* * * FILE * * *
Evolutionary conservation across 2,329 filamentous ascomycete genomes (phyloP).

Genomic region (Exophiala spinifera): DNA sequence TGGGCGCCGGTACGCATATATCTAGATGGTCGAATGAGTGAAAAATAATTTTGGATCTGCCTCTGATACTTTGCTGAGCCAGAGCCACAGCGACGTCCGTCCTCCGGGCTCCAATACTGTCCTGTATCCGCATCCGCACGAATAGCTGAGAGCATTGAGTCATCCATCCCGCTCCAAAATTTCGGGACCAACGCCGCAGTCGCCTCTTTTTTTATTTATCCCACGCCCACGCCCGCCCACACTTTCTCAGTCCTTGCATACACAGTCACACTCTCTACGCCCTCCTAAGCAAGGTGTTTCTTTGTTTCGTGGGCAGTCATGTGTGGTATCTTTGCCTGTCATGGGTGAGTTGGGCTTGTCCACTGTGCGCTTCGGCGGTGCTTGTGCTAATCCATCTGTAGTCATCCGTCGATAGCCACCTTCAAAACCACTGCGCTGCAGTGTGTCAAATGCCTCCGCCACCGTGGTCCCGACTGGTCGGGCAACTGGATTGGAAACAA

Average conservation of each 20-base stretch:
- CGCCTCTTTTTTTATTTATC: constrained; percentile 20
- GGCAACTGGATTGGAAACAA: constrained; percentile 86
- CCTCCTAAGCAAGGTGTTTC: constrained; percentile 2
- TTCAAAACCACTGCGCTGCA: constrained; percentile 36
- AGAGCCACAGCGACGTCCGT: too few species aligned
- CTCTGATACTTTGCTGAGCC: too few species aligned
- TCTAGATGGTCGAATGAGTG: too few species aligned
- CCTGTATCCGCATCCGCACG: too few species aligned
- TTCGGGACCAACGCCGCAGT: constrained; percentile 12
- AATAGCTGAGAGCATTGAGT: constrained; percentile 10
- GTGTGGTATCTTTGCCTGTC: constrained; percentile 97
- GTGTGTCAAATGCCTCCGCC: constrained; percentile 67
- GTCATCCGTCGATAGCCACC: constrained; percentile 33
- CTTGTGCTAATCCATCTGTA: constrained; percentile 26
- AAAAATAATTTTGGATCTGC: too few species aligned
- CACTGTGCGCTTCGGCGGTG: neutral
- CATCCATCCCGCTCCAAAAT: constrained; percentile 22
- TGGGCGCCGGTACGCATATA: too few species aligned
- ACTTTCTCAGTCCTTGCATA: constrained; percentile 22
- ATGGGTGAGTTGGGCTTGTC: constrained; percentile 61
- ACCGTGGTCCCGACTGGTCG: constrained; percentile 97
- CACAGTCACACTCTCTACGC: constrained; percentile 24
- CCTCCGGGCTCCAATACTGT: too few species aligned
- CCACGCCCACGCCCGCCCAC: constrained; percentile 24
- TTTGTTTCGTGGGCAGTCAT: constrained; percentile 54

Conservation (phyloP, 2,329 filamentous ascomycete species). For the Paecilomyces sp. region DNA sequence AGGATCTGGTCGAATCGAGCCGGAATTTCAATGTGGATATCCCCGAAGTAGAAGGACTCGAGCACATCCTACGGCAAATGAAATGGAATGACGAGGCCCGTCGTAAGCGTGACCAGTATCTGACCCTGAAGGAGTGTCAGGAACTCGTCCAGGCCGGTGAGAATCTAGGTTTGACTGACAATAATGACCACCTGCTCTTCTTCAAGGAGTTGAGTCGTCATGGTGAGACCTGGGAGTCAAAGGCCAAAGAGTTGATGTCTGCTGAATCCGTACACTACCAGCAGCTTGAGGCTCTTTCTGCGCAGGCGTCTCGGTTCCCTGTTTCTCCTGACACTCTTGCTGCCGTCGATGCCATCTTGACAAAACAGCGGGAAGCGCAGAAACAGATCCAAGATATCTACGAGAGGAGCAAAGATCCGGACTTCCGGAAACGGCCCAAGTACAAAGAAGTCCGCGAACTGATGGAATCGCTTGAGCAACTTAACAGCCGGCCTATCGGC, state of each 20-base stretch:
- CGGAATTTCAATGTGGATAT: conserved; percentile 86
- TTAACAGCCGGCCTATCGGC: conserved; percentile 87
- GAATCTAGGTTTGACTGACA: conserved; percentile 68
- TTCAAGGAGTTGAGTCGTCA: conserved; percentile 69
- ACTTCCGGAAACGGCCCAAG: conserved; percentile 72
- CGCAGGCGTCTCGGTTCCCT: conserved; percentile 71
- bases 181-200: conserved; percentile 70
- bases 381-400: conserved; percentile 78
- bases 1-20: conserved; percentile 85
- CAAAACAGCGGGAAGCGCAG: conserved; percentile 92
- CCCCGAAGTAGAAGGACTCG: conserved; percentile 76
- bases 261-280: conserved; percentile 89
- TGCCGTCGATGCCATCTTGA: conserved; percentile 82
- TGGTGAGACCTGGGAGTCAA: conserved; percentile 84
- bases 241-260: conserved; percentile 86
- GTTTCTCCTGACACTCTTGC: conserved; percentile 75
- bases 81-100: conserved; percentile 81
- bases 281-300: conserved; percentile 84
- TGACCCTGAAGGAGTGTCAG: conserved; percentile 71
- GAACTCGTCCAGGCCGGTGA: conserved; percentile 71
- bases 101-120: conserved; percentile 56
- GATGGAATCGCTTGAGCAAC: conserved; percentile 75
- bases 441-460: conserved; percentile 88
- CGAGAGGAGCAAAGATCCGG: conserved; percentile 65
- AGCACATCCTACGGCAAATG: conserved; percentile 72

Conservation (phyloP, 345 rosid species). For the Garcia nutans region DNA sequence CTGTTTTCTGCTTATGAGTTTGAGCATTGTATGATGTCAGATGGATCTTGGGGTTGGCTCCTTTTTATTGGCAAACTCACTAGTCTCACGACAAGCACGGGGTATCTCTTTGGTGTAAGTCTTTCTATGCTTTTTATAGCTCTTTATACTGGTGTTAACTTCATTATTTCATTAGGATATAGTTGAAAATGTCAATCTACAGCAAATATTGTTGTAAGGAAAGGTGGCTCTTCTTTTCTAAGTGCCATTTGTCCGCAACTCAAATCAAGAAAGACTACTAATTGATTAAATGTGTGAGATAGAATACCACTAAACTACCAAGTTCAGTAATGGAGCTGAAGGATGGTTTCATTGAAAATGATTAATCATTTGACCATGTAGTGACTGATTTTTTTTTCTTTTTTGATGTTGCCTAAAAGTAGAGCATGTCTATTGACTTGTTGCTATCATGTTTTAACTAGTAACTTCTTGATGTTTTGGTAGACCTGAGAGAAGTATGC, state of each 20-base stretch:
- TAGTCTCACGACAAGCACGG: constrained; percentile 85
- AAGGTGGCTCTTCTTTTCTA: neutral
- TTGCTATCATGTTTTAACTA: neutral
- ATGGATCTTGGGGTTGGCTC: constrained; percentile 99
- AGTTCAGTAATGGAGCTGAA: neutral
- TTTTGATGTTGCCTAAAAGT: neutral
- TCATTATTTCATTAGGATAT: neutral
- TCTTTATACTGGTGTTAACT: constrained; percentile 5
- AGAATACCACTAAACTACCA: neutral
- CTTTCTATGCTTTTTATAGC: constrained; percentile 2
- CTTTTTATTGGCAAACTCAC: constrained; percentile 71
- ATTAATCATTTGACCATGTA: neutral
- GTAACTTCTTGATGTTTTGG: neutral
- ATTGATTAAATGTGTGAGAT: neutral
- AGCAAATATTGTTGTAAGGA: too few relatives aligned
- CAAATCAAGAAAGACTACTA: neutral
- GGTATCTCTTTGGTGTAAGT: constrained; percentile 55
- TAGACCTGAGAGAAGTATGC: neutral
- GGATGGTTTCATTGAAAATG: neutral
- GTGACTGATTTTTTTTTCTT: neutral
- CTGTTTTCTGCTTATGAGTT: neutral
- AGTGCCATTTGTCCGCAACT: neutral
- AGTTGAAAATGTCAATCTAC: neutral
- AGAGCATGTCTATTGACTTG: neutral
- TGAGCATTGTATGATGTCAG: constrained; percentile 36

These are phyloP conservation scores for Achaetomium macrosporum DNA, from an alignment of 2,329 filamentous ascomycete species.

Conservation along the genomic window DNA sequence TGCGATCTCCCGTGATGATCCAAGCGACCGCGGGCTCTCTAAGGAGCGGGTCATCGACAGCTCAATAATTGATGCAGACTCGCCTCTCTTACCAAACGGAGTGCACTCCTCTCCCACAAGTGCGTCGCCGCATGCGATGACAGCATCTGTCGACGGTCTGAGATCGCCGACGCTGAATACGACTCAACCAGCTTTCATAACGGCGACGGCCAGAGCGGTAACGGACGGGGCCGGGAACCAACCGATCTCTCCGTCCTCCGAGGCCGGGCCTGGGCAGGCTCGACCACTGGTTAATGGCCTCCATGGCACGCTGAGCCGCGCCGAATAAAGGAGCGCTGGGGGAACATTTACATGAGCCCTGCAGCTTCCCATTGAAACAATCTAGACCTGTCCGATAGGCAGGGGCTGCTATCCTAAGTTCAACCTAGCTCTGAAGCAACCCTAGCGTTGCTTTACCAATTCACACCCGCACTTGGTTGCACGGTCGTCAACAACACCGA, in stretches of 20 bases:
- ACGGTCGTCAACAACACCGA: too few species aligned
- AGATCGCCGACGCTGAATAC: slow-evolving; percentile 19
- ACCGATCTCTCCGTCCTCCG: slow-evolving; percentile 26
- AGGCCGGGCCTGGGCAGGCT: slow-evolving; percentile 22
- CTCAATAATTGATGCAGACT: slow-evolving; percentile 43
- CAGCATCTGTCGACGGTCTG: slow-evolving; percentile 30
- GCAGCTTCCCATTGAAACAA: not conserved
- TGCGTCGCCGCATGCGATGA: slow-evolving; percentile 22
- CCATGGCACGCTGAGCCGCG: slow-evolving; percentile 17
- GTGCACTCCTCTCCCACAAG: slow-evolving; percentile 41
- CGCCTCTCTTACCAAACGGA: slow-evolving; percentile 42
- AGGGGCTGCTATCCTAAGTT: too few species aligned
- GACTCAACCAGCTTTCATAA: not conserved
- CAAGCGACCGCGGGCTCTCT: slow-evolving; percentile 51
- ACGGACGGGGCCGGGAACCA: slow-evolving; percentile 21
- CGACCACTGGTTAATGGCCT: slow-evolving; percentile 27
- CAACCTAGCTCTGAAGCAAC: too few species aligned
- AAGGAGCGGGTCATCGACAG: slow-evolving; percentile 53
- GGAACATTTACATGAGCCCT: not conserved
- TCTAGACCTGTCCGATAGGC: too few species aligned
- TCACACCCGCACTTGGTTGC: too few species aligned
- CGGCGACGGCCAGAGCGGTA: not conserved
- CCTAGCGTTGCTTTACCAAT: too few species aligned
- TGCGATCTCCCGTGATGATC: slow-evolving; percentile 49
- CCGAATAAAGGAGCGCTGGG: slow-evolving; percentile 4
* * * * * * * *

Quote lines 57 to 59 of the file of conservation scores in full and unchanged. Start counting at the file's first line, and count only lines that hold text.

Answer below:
- AAGGTGGCTCTTCTTTTCTA: neutral
- TTGCTATCATGTTTTAACTA: neutral
- ATGGATCTTGGGGTTGGCTC: constrained; percentile 99